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Amazon founder strikes deal to build US rocket engines

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The new BE-4 rocket would not replace the Russian-made RD-180 rocket engine that ULA uses to power its Atlas V rocket (in photo); rather, two BE-4s would be used to power both Blue Origin's and ULA's next generation launch systems.

WASHINGTON (AFP): The aerospace company Blue Origin has struck a deal to build a US-made rocket engine that aims to eliminate reliance on Russian engines for American satellite launches.

Blue Origin owner Jeff Bezos, who founded Amazon.com and also owns the Washington Post, announced the deal in the US capital on Wednesday to jointly fund a new BE-4 rocket engine with the United Launch Alliance.

ULA is a joint venture of Boeing and Lockheed Martin.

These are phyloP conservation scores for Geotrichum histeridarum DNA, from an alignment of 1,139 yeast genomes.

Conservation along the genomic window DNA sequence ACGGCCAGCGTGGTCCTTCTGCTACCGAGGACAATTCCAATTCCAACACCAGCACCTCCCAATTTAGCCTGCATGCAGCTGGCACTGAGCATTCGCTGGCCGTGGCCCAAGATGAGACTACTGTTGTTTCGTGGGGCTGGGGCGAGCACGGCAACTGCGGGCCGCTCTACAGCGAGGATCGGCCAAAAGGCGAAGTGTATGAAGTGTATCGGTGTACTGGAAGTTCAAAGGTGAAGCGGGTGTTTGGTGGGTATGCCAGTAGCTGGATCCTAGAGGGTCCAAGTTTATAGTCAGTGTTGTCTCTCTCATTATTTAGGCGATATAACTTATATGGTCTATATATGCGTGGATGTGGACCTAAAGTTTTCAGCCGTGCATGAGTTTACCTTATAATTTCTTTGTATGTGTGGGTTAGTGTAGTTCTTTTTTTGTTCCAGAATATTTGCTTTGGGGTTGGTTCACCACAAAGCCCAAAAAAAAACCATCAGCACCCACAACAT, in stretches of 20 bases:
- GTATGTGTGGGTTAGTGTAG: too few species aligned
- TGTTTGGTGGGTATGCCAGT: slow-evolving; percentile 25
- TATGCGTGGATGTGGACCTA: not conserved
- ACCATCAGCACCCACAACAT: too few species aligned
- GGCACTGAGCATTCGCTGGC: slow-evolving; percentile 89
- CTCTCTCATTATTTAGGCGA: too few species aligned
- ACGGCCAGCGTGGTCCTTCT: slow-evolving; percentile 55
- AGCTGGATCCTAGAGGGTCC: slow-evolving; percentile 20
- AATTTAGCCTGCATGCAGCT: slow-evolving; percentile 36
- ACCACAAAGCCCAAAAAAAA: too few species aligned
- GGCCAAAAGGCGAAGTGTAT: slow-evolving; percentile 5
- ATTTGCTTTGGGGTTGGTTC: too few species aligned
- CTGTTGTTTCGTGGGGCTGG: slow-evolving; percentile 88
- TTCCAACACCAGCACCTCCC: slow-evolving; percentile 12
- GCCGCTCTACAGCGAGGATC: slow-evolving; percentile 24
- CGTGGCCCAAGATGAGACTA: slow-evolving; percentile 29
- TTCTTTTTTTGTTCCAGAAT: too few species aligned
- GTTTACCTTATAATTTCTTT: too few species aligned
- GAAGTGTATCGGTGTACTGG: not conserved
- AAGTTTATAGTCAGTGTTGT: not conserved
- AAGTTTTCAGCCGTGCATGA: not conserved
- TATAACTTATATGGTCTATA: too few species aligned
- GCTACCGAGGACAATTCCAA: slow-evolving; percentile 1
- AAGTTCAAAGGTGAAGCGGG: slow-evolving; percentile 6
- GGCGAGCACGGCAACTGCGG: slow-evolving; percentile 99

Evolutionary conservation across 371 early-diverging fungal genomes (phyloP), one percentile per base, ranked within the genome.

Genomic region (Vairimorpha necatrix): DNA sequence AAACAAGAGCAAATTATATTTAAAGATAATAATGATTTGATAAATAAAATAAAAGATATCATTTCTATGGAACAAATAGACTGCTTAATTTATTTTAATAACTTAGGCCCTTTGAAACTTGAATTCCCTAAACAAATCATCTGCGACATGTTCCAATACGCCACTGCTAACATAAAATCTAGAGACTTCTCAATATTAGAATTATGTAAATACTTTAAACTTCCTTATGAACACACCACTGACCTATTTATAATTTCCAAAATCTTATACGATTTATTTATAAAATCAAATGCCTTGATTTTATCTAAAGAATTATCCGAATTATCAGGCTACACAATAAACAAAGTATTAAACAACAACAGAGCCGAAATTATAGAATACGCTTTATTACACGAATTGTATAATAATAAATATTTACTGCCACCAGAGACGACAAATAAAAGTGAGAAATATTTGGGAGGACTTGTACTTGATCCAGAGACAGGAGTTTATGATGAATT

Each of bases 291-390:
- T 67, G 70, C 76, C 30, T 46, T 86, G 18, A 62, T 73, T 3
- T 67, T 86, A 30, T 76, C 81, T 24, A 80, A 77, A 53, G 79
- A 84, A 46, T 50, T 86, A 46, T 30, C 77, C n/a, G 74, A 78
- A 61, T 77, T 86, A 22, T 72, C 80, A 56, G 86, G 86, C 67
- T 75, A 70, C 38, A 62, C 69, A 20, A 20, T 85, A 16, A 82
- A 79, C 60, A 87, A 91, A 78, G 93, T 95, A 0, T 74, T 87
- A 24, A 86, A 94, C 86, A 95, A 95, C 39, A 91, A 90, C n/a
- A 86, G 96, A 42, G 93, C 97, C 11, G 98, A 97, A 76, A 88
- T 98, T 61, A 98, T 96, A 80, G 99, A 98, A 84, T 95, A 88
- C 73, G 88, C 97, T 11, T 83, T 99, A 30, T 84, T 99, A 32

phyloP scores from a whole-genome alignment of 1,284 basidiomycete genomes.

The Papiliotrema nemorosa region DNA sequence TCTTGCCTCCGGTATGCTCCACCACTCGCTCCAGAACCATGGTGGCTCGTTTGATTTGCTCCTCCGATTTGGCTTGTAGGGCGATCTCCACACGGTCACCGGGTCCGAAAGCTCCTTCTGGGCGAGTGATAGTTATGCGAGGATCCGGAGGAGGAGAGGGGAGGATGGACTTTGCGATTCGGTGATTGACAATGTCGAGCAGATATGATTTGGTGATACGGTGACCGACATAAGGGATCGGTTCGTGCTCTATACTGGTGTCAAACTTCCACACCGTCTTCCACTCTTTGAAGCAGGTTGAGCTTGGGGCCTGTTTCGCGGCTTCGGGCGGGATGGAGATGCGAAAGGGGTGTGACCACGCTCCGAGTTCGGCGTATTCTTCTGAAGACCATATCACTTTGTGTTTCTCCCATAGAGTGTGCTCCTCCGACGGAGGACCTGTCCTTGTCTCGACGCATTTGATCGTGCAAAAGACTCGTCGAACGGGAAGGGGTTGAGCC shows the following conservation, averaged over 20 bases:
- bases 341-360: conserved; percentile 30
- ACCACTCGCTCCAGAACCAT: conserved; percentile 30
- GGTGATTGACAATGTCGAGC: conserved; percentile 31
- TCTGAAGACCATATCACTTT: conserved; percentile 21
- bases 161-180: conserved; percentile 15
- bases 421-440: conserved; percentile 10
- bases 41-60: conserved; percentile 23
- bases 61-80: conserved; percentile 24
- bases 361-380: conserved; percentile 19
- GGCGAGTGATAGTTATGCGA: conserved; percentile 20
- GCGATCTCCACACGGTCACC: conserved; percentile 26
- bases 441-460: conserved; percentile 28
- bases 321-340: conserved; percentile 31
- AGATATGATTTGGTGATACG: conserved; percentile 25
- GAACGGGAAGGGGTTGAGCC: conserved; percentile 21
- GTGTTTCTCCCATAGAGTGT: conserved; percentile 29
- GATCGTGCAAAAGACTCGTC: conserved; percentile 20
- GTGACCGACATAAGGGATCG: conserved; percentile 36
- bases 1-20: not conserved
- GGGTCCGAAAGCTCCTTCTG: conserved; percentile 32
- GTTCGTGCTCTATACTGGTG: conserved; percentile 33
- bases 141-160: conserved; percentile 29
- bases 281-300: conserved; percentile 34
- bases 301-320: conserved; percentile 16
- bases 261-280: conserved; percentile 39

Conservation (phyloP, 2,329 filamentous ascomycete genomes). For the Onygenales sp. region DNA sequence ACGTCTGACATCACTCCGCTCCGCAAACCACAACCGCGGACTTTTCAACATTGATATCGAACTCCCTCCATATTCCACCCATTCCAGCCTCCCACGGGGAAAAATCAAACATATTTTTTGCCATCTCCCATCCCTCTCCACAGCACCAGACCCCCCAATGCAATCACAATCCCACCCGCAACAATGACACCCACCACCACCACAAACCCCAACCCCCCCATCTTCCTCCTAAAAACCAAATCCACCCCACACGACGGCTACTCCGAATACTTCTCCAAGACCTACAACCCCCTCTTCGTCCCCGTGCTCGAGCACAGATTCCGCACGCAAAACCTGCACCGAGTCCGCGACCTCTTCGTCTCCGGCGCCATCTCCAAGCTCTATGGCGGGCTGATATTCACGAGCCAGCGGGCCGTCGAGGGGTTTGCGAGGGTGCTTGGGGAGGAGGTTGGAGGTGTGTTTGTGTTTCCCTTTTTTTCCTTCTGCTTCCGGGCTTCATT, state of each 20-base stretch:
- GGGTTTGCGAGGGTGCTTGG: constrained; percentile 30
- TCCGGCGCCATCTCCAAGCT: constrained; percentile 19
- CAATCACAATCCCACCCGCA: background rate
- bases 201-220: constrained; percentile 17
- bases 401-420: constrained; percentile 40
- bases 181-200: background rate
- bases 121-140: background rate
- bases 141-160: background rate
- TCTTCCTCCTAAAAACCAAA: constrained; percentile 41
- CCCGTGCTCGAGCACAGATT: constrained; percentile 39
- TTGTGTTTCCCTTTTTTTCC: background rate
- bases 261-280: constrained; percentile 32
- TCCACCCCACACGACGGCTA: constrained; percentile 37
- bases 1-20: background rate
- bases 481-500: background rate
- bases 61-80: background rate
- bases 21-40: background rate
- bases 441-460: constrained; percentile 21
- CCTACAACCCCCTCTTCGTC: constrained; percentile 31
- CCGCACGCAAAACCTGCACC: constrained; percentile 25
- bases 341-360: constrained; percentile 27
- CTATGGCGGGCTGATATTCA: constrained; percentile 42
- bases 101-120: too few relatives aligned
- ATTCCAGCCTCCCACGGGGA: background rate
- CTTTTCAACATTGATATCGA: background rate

"ULA has put a satellite into orbit almost every month for the past eight years - they're the most reliable launch provider in history and their record of success is astonishing," Bezos said.

"With the new ULA partnership, we're accelerating commercial development of the next great US-made rocket engine."

The deal allows for a four-year development process, with full-scale testing in 2016 and first flight in 2019, Blue Origin said in a statement.

The BE-4 would not replace the Russian-made RD-180 rocket engine that ULA uses to power its Atlas V rocket.

Rather, two BE-4s would be used to power both Blue Origin's and ULA's "next generation launch systems," it said.

The companies declined to say how much they were spending to develop and build the new rocket engine, which has already been three years in the making.

Another Internet entrepreneur and aerospace magnate, Elon Musk who runs SpaceX, has complained about US reliance on Russian-built engines for rocket launches.

In April, SpaceX also filed a legal challenge to the US Air Force's award of a major contract to ULA, saying it unfairly excluded other companies from competing for a share of national security satellite launches.

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